The most affected section in the waste management process includes the unrecognised waste collectors who form the largest informal sector in the country.

 

New Delhi: Waste management is one of the biggest problems that the capital is facing. Despite a big workforce of waste collectors, scrap dealers and recyclers involved in waste management, the problem keeps aggravating with each passing day. The most affected section in the waste management process includes the unrecognised waste collectors who form the largest informal sector in the country.

These waste collectors usually have their communities made of 50-70 households who live together in settlements and all members of the family are involved in the same profession. Around 15-20% of the city’s waste is managed by these waste collectors. They go door to door, collect waste, carry the waste in handcarts and get them to their settlements where the waste is segregated. The dry and recyclable items and e-waste are then sold to scrap dealers, whereas the wet waste is either sold to farmers as fertilizers or for other purposes and what is left is taken to landfills.

Razaul Islam, a migrant from Assam, came to Delhi with his wife and three children nine years ago in search of a job to repay the debt that his father had taken in his village. Since he couldn’t find any other job, he started working as a waste picker like others from his village. He pointed out to bruises in his hand and said: “Every day, I collect waste from around 150 houses and then I separate things that can be sold to the scrap dealers. While segregating, I usually hurt myself with metal objects and very often I fall ill, but I can’t manage to skip work so I take medicines and keep working.” Razaul Islam earns around Rs 10,000 per month out of which he has to send Rs 5,000 to his father to clear off his debt.

Abdul, 35, another waste collector from the same village in Assam had his brother-in-law working as a waste collector in Delhi. Abdul came to join him in his work as there was no employment in his hometown. “We had a small farming land in our village, which we had to sell due to some problems. After that, I was jobless and so I decided to come to Delhi to join my brother-in-law in his work of waste collecting. It is not a good work to do, but somehow, I manage to send my children to school with this money. I want to return to my village for which I am collecting money with which I can buy our land back,” he said. Abdul lives with his wife and two kids.

The alleged negligence of these waste collectors by the government has only increased their woes. They don’t use any kind of safety gear like gloves or masks because it is unaffordable for them. While segregating the waste, they come in contact with materials like glass, sharp metal objects, medical waste like needles and syringes and other toxic substances that leave them vulnerable to a number of diseases. Not just that, when they get this waste to their settlements, the polluted air is inhaled by their family members, including their children who play around piles of trash around their homes.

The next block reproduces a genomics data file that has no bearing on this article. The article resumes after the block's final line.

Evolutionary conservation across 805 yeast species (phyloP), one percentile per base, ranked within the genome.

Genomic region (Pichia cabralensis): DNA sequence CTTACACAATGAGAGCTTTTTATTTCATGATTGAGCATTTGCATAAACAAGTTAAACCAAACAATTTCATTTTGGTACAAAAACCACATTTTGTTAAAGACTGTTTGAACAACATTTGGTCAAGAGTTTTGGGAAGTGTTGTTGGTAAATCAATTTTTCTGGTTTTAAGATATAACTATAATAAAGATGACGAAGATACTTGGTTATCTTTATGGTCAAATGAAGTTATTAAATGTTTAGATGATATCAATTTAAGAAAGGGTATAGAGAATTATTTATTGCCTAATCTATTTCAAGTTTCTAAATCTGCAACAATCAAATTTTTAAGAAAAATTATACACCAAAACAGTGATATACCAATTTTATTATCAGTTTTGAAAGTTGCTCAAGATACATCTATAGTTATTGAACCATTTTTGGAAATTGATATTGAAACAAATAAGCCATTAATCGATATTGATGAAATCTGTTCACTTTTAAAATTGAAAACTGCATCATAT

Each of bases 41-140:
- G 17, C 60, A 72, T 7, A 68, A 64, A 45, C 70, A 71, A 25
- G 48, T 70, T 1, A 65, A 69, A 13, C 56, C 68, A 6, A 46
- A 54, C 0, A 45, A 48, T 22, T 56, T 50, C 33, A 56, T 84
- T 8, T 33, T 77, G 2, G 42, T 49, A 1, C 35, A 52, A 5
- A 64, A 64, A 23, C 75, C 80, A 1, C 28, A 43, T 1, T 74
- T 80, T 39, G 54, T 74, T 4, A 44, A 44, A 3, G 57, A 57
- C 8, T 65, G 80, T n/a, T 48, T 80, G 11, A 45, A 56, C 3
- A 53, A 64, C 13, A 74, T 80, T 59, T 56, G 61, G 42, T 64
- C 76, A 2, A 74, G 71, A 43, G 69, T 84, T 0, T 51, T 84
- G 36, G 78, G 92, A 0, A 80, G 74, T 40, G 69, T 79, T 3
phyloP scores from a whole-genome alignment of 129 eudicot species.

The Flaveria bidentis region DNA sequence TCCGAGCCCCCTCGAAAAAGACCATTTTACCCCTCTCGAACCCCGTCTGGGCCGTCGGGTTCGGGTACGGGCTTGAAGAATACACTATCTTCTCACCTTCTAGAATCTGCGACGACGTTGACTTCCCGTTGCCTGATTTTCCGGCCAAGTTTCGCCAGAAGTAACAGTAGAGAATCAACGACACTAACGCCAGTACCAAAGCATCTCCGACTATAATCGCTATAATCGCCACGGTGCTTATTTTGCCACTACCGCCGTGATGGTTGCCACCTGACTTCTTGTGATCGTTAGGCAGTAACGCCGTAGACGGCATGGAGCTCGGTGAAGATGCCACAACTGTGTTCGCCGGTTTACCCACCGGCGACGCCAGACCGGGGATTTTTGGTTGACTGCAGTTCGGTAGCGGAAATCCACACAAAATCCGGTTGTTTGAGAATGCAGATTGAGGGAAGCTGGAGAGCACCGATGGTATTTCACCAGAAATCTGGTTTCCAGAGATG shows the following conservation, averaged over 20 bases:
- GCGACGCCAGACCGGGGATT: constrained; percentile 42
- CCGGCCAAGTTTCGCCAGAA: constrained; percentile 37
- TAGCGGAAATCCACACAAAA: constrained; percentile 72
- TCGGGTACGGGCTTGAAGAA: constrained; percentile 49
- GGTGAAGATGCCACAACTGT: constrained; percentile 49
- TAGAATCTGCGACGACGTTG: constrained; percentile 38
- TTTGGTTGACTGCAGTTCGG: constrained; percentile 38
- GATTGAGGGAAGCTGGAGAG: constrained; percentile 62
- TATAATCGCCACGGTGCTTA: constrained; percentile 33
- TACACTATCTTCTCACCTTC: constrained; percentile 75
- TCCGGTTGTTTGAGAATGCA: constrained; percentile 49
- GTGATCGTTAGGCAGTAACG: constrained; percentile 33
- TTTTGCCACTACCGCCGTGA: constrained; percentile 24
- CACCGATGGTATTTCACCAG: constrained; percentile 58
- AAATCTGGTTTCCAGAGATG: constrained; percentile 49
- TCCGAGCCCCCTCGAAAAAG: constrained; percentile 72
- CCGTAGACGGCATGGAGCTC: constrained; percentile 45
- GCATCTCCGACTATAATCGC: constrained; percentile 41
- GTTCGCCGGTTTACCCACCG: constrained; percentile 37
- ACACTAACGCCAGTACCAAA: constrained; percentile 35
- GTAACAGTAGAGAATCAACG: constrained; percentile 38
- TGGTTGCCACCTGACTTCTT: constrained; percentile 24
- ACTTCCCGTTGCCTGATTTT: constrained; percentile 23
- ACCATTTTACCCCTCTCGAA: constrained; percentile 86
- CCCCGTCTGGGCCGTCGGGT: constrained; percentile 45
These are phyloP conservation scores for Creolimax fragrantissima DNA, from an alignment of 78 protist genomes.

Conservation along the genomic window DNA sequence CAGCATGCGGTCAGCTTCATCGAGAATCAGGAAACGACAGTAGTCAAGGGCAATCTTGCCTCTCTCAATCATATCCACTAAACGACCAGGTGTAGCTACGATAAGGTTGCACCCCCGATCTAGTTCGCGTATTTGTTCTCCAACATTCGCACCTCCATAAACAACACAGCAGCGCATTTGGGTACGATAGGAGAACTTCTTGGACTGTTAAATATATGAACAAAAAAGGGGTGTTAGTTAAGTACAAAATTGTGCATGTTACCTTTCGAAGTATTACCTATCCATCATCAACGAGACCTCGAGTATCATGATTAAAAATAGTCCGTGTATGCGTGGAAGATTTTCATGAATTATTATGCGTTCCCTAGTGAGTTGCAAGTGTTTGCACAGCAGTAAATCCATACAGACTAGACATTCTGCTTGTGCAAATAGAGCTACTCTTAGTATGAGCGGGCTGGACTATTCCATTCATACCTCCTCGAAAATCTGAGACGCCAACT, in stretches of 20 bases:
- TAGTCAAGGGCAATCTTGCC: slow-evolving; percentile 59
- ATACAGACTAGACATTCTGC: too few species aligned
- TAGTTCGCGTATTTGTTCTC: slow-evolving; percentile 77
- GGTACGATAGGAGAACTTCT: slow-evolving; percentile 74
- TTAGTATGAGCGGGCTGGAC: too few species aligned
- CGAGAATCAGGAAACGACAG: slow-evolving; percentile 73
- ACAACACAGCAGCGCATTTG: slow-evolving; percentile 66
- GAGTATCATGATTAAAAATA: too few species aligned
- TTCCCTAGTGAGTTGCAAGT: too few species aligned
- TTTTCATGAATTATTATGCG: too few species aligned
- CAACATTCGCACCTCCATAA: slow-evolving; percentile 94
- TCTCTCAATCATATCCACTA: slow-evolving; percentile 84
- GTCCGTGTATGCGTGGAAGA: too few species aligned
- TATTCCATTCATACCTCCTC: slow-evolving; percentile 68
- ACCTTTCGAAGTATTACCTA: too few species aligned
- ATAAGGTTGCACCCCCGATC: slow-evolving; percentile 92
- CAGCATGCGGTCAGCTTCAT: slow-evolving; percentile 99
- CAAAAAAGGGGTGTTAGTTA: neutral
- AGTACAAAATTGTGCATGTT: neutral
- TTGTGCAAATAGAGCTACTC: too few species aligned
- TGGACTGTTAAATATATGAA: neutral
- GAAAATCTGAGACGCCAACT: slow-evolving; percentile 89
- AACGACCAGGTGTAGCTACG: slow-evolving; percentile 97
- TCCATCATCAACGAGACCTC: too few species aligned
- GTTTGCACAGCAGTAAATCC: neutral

According to experts, the informal sector in the city needs attention, especially with respect to the Centre’s Swacchh Bharat Abhiyan. According to a report by an environmental research group, the municipal authorities save up to 24% of their daily expenses because of the work done in the informal sector and so they do not show any concern towards these waste collectors.

Delhi-based environmentalist Dr S.K. Sarkar said: “The problem is that informal sector waste collectors do not have any association where they can put forth their concerns. Due to the large number of these waste collectors, it is also very difficult to manage their working at once. What needs to be done by the authorities is to set up an association for them and provide them with some incentives and recognition so that they can work with the Muncipal Corporation of Delhi (MCD), but so far nothing has been done.”

Sunita Kangra, Mayor of South Delhi Municipal Corporation (SDMC), told The Sunday Guardian: “The waste collectors in the
informal sector are not the responsibility of the MCD as they are not connected to us. However, if they ever come to us with their grievances, we’ll definitely look into the matter and will try to
provide them with some safety gears, but they will have to come to us, we won’t go to them.”

 

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